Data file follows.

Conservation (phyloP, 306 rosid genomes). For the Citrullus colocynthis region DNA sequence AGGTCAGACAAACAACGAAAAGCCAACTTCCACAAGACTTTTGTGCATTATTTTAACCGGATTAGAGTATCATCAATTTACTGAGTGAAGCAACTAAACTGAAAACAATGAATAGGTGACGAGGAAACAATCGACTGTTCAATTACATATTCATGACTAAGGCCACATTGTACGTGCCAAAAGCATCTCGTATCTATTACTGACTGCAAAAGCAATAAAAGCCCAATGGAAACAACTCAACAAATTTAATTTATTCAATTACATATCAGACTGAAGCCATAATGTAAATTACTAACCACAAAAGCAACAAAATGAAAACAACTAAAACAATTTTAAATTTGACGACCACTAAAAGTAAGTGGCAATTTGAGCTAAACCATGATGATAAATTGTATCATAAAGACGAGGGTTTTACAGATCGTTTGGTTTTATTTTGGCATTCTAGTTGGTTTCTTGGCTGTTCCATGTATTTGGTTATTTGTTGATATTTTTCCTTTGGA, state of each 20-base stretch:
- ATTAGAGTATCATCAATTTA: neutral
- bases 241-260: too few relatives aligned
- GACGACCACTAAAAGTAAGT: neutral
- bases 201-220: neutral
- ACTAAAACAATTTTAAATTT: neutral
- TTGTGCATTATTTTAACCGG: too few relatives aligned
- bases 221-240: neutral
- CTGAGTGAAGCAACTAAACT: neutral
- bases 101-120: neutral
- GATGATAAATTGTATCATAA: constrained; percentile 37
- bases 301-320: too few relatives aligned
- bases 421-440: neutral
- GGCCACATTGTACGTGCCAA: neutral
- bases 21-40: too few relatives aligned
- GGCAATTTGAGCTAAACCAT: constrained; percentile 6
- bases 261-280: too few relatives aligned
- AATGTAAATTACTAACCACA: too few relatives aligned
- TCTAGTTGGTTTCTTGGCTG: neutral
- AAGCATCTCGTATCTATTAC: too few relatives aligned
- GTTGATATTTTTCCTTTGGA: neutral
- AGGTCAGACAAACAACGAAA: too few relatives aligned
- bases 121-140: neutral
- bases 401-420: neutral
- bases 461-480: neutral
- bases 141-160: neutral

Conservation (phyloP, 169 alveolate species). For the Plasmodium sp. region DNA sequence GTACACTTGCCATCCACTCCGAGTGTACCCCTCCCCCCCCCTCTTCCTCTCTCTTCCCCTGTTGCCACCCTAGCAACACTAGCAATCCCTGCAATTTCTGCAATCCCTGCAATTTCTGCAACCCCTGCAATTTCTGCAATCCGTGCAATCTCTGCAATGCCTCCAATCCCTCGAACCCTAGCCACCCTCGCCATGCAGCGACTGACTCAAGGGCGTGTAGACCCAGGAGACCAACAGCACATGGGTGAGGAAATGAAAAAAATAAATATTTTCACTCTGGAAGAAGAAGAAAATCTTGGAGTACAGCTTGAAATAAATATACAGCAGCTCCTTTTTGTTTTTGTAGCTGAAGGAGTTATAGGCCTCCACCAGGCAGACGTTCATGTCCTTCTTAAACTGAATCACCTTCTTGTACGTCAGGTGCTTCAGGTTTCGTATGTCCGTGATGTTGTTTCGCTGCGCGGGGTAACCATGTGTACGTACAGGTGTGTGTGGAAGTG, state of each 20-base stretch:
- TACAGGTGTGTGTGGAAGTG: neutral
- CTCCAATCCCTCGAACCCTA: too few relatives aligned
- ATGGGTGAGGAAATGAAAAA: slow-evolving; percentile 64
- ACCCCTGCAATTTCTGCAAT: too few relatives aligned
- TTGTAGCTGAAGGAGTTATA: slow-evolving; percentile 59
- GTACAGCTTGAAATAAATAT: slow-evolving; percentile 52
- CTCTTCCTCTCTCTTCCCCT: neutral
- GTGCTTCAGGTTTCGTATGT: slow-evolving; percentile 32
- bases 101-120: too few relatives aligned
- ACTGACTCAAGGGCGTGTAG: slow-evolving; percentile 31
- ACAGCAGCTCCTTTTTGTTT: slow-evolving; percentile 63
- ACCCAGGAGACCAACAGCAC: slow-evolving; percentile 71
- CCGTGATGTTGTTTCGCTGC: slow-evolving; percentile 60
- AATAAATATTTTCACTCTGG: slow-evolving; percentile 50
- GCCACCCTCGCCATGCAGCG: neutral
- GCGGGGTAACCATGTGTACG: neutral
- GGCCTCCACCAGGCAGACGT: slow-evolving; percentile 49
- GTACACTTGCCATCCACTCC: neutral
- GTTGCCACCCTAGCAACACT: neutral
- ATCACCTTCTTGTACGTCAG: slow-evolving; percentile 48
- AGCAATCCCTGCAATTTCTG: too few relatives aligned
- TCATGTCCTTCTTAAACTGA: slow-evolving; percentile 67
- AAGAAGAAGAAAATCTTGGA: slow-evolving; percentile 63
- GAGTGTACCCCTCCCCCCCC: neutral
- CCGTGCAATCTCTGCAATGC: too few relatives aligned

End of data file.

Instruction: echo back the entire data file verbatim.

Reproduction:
Conservation (phyloP, 306 rosid genomes). For the Citrullus colocynthis region DNA sequence AGGTCAGACAAACAACGAAAAGCCAACTTCCACAAGACTTTTGTGCATTATTTTAACCGGATTAGAGTATCATCAATTTACTGAGTGAAGCAACTAAACTGAAAACAATGAATAGGTGACGAGGAAACAATCGACTGTTCAATTACATATTCATGACTAAGGCCACATTGTACGTGCCAAAAGCATCTCGTATCTATTACTGACTGCAAAAGCAATAAAAGCCCAATGGAAACAACTCAACAAATTTAATTTATTCAATTACATATCAGACTGAAGCCATAATGTAAATTACTAACCACAAAAGCAACAAAATGAAAACAACTAAAACAATTTTAAATTTGACGACCACTAAAAGTAAGTGGCAATTTGAGCTAAACCATGATGATAAATTGTATCATAAAGACGAGGGTTTTACAGATCGTTTGGTTTTATTTTGGCATTCTAGTTGGTTTCTTGGCTGTTCCATGTATTTGGTTATTTGTTGATATTTTTCCTTTGGA, state of each 20-base stretch:
- ATTAGAGTATCATCAATTTA: neutral
- bases 241-260: too few relatives aligned
- GACGACCACTAAAAGTAAGT: neutral
- bases 201-220: neutral
- ACTAAAACAATTTTAAATTT: neutral
- TTGTGCATTATTTTAACCGG: too few relatives aligned
- bases 221-240: neutral
- CTGAGTGAAGCAACTAAACT: neutral
- bases 101-120: neutral
- GATGATAAATTGTATCATAA: constrained; percentile 37
- bases 301-320: too few relatives aligned
- bases 421-440: neutral
- GGCCACATTGTACGTGCCAA: neutral
- bases 21-40: too few relatives aligned
- GGCAATTTGAGCTAAACCAT: constrained; percentile 6
- bases 261-280: too few relatives aligned
- AATGTAAATTACTAACCACA: too few relatives aligned
- TCTAGTTGGTTTCTTGGCTG: neutral
- AAGCATCTCGTATCTATTAC: too few relatives aligned
- GTTGATATTTTTCCTTTGGA: neutral
- AGGTCAGACAAACAACGAAA: too few relatives aligned
- bases 121-140: neutral
- bases 401-420: neutral
- bases 461-480: neutral
- bases 141-160: neutral

Conservation (phyloP, 169 alveolate species). For the Plasmodium sp. region DNA sequence GTACACTTGCCATCCACTCCGAGTGTACCCCTCCCCCCCCCTCTTCCTCTCTCTTCCCCTGTTGCCACCCTAGCAACACTAGCAATCCCTGCAATTTCTGCAATCCCTGCAATTTCTGCAACCCCTGCAATTTCTGCAATCCGTGCAATCTCTGCAATGCCTCCAATCCCTCGAACCCTAGCCACCCTCGCCATGCAGCGACTGACTCAAGGGCGTGTAGACCCAGGAGACCAACAGCACATGGGTGAGGAAATGAAAAAAATAAATATTTTCACTCTGGAAGAAGAAGAAAATCTTGGAGTACAGCTTGAAATAAATATACAGCAGCTCCTTTTTGTTTTTGTAGCTGAAGGAGTTATAGGCCTCCACCAGGCAGACGTTCATGTCCTTCTTAAACTGAATCACCTTCTTGTACGTCAGGTGCTTCAGGTTTCGTATGTCCGTGATGTTGTTTCGCTGCGCGGGGTAACCATGTGTACGTACAGGTGTGTGTGGAAGTG, state of each 20-base stretch:
- TACAGGTGTGTGTGGAAGTG: neutral
- CTCCAATCCCTCGAACCCTA: too few relatives aligned
- ATGGGTGAGGAAATGAAAAA: slow-evolving; percentile 64
- ACCCCTGCAATTTCTGCAAT: too few relatives aligned
- TTGTAGCTGAAGGAGTTATA: slow-evolving; percentile 59
- GTACAGCTTGAAATAAATAT: slow-evolving; percentile 52
- CTCTTCCTCTCTCTTCCCCT: neutral
- GTGCTTCAGGTTTCGTATGT: slow-evolving; percentile 32
- bases 101-120: too few relatives aligned
- ACTGACTCAAGGGCGTGTAG: slow-evolving; percentile 31
- ACAGCAGCTCCTTTTTGTTT: slow-evolving; percentile 63
- ACCCAGGAGACCAACAGCAC: slow-evolving; percentile 71
- CCGTGATGTTGTTTCGCTGC: slow-evolving; percentile 60
- AATAAATATTTTCACTCTGG: slow-evolving; percentile 50
- GCCACCCTCGCCATGCAGCG: neutral
- GCGGGGTAACCATGTGTACG: neutral
- GGCCTCCACCAGGCAGACGT: slow-evolving; percentile 49
- GTACACTTGCCATCCACTCC: neutral
- GTTGCCACCCTAGCAACACT: neutral
- ATCACCTTCTTGTACGTCAG: slow-evolving; percentile 48
- AGCAATCCCTGCAATTTCTG: too few relatives aligned
- TCATGTCCTTCTTAAACTGA: slow-evolving; percentile 67
- AAGAAGAAGAAAATCTTGGA: slow-evolving; percentile 63
- GAGTGTACCCCTCCCCCCCC: neutral
- CCGTGCAATCTCTGCAATGC: too few relatives aligned